Methods 1 The Avon Longitudinal Study of Parents and Children (ALSPAC): Children living in Methods 1 The Avon Longitudinal Study of Parents and Children (ALSPAC): Children living in Avon with estimated dates of delivery between April 1991 and December 1992 15, 247 women enrolled during pregnancy 5 15, 211 children surviving to 1 year 5 5 Boyd et al, 2012

Methods 2 Study subgroup completed racial attitudes questions from ‘all around me’ at 12 Methods 2 Study subgroup completed racial attitudes questions from ‘all around me’ at 12 years (n=7017) Self-defined racial categorisation at 12 years based on skin colour 3 categories for meaningful statistical analysis: ‘white’, ‘mixed colour’, ‘racial minority’

Methods 3 Primary outcome: Bullying at 12. 5 years (compared with 8 years) Secondary Methods 3 Primary outcome: Bullying at 12. 5 years (compared with 8 years) Secondary outcomes: Discrimination, racial attitudes and friendships at 12 years, mood at 10. 5 and 14 years, self-esteem at 14 years Behavioural difficulties at 11. 5 years Statistical methodology STATA: chi-squared or Fisher’s exact tests Logistic regression controlling for gender, maternal education and early puberty

Results 1: Demographics Self-defined racial group at 12 years (n=7017): Child’s perception of his/her Results 1: Demographics Self-defined racial group at 12 years (n=7017): Child’s perception of his/her skin colour Frequency Percentage White 6607 94. 16 255 3. 63 Asian 48 0. 68 Black 42 0. 60 Other 65 0. 93 7017 100 Mixed Colour Total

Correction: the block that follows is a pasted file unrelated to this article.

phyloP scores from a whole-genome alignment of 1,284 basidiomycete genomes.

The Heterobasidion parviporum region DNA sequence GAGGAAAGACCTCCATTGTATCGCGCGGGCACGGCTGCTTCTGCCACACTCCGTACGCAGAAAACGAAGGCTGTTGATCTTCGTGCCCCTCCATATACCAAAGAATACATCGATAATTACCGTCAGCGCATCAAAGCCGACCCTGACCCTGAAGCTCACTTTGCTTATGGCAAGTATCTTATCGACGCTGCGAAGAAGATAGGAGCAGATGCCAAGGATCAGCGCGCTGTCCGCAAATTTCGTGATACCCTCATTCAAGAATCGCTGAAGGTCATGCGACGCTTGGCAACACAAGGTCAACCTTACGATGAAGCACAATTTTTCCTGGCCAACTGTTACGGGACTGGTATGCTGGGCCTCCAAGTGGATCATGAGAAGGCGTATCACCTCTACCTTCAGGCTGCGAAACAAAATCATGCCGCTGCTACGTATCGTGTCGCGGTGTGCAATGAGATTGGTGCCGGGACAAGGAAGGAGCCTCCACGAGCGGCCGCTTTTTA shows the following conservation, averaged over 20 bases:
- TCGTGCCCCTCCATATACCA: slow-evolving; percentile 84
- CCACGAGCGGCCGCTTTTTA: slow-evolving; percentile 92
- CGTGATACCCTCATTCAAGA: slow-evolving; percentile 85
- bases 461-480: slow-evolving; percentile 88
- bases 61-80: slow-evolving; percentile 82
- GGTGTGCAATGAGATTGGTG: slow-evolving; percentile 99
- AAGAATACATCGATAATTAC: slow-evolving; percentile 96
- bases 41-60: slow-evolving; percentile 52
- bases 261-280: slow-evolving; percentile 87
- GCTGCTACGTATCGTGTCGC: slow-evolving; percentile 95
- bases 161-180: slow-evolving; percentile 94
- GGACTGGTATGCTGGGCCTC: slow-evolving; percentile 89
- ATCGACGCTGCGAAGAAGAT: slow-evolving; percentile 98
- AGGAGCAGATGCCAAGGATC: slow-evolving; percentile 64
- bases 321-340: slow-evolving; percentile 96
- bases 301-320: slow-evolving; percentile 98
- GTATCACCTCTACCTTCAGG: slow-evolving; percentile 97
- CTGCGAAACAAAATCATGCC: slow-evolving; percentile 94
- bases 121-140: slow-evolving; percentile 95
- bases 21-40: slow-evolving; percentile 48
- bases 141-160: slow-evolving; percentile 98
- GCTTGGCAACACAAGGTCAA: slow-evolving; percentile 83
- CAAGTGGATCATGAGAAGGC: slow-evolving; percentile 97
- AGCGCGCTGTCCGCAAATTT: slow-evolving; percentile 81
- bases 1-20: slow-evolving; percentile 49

Results 2: Bullying No significant difference in risk of bullying at 8 years Overt Results 2: Bullying No significant difference in risk of bullying at 8 years Overt bullying at 12. 5 years (n=1236): Bullying prevalence Logistic regression* Mixed Colour 42. 9% Ethnic minority 65. 7% OR 1. 00 (95% CI 0. 52 to 1. 93) OR 3. 49 (95% CI 1. 42 to 8. 59) Baseline bullying prevalence amongst white children 40. 34% Relational bullying: no significant difference * Adjusted for gender, maternal education and early puberty